Aiding the cause is one of the coolest rappers in the game, Snoop Dogg. To suit the subject matter, for his cameo in ‘Be Nice’, he turns down his trademark bravado to deliver words laced with the sort of wisdom that comes from being a father and genre leader. His smooth, dulcet tones make easy work of the pulsating electro beats as he encourages listeners to “fight for each other, not one another / And when we talk, be nice to each other”.

This is in contrast to will.i.am’s pensive verses, which sound like Twitter posts. But that is probably the point. “I just wanna be happy / I don’t wanna feel nasty / I’m trying to turn my vibration around so I can feel fantastic,” is one example.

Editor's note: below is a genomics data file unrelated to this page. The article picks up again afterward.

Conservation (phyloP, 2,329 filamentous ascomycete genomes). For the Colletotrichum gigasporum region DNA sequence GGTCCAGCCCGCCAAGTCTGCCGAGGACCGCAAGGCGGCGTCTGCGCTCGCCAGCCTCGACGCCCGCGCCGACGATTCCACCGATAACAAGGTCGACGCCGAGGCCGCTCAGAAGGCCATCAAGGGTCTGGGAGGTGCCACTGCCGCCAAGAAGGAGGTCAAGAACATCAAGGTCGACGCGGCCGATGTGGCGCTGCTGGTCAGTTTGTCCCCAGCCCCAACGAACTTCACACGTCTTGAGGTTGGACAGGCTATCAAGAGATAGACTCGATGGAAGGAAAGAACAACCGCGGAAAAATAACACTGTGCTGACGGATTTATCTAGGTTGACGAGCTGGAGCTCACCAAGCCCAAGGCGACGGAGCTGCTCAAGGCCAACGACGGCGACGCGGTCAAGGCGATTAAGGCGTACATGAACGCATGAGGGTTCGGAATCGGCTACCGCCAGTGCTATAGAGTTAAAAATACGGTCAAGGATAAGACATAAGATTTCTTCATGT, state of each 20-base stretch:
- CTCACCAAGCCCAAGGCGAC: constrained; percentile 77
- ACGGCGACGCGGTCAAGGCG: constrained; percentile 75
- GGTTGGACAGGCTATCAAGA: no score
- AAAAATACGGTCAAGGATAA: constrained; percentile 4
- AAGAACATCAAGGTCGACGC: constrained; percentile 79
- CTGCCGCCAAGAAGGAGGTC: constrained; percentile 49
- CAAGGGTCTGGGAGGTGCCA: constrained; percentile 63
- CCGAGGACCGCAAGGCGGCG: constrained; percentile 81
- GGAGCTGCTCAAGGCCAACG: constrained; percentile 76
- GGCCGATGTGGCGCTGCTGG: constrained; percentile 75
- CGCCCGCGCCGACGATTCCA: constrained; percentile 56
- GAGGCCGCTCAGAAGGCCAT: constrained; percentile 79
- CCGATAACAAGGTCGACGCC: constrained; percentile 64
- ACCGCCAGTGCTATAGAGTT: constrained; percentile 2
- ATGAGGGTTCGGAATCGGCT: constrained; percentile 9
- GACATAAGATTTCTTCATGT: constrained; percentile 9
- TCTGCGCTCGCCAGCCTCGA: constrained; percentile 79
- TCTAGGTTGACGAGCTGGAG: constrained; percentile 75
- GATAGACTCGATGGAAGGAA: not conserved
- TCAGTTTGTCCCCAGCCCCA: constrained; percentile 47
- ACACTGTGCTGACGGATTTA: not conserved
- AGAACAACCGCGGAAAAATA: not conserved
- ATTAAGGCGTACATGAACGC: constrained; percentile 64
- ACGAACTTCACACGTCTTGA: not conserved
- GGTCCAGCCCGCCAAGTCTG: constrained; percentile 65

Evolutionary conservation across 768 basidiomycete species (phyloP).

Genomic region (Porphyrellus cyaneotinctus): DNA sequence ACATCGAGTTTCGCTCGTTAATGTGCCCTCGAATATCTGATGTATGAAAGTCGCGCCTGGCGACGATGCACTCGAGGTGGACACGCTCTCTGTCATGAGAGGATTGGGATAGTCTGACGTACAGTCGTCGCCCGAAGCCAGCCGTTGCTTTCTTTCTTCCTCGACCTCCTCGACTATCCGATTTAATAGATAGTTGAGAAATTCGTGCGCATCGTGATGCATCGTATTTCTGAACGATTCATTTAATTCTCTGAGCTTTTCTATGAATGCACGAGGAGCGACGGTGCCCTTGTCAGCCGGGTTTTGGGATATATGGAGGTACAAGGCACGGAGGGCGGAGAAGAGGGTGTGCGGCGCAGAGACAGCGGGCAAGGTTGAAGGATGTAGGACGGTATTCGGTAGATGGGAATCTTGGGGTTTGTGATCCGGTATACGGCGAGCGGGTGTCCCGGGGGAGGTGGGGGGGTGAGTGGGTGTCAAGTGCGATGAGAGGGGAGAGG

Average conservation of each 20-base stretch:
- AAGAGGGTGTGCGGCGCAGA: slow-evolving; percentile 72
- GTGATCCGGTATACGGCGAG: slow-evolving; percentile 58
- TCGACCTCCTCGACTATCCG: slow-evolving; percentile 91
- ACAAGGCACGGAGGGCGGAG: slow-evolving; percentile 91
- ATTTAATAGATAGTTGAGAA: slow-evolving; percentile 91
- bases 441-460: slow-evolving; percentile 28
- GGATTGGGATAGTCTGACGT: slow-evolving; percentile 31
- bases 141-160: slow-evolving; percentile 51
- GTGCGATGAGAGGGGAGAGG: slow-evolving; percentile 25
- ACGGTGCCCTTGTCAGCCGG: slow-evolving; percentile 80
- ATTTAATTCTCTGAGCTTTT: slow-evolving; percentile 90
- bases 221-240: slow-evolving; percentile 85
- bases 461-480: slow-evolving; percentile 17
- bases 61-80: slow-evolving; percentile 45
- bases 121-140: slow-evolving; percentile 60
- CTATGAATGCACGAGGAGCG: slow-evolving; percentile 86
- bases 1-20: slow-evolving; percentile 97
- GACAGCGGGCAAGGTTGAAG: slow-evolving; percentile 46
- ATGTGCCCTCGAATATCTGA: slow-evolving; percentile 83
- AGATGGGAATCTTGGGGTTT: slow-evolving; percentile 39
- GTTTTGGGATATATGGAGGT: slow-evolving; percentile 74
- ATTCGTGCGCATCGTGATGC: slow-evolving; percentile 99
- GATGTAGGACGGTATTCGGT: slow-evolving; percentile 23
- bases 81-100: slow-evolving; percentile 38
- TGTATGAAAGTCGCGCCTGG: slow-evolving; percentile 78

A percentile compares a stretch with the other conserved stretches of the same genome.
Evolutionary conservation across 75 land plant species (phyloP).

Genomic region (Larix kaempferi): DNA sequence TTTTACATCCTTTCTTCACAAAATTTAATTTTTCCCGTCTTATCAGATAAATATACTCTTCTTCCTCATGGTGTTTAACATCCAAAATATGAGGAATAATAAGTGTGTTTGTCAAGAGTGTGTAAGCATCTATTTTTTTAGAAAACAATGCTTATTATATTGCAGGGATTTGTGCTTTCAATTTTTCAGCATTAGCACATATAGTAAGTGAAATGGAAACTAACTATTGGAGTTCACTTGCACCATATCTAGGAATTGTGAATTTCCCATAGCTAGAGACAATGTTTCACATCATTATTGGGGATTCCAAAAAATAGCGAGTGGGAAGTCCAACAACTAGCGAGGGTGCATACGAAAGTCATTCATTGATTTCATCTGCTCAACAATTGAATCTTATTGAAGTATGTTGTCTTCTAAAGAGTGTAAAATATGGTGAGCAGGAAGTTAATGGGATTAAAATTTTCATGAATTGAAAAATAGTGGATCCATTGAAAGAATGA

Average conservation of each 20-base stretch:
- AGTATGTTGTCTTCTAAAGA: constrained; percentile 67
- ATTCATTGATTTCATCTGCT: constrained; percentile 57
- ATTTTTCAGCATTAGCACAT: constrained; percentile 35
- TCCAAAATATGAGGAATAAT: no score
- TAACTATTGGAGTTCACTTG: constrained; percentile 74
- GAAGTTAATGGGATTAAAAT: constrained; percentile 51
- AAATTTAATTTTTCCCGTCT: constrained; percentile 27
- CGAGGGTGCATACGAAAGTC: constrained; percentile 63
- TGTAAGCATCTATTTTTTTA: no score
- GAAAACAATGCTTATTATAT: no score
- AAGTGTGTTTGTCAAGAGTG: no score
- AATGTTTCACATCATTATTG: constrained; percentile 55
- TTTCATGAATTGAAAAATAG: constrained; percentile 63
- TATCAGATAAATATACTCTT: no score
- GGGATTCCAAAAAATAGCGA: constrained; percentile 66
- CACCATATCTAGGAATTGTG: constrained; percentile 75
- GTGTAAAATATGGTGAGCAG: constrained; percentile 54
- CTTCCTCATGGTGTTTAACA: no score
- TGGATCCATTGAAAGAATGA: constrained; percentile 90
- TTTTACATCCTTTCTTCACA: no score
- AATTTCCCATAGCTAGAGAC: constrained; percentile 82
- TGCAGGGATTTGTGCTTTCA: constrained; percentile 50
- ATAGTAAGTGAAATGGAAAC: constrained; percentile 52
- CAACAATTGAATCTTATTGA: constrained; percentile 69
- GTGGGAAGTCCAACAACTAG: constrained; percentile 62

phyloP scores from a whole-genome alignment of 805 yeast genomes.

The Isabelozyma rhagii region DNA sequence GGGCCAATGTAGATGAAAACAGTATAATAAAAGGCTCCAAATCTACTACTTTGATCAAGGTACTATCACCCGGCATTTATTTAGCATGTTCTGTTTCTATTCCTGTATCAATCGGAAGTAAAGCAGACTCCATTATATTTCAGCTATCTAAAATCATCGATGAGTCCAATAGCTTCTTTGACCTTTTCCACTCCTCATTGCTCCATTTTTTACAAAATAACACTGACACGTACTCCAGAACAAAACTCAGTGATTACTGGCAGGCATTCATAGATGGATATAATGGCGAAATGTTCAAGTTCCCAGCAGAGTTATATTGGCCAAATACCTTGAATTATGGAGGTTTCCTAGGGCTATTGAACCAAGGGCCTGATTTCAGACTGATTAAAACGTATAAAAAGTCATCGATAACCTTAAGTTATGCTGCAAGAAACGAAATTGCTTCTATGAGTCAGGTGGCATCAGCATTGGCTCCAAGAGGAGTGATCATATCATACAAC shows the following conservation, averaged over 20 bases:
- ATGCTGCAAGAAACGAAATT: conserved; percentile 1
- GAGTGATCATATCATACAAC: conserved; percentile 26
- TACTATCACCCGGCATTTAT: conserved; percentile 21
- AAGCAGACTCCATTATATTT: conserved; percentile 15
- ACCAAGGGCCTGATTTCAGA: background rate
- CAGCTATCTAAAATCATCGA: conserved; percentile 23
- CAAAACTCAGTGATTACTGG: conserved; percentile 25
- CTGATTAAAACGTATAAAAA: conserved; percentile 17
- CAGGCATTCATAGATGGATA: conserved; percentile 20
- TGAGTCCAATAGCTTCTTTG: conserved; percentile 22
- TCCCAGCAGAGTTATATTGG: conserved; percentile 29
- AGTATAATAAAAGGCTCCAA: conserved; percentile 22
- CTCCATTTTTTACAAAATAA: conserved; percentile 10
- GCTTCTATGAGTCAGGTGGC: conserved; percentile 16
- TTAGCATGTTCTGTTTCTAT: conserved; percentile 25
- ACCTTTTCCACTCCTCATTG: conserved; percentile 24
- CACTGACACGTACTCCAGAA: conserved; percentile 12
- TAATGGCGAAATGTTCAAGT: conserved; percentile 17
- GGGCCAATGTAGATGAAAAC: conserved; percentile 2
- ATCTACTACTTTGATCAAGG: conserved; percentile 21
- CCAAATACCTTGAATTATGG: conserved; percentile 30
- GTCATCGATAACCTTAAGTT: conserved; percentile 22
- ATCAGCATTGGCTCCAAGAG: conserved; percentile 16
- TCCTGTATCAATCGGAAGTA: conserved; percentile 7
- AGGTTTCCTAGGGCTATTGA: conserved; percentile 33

The song is part of a growing list of tracks, such as the group’s 2003 hit Where Is The Love?, in which they take on social issues. On their 2018 album, Masters of the Sun, The Black Eyed Peas tackled all sorts of subjects affecting US society.

A strong example of their willingness to take on the big topics was their 2018 single, the old-school hip-hop throwback, Street Livin’. Accompanied by a gritty black-and-white video, the track sheds light on immigration and police brutality. It is not an attempt for the band to sound “woke”, Taboo says. Instead, The Black Eyed Peas are trying to follow in the footsteps of their musical heroes.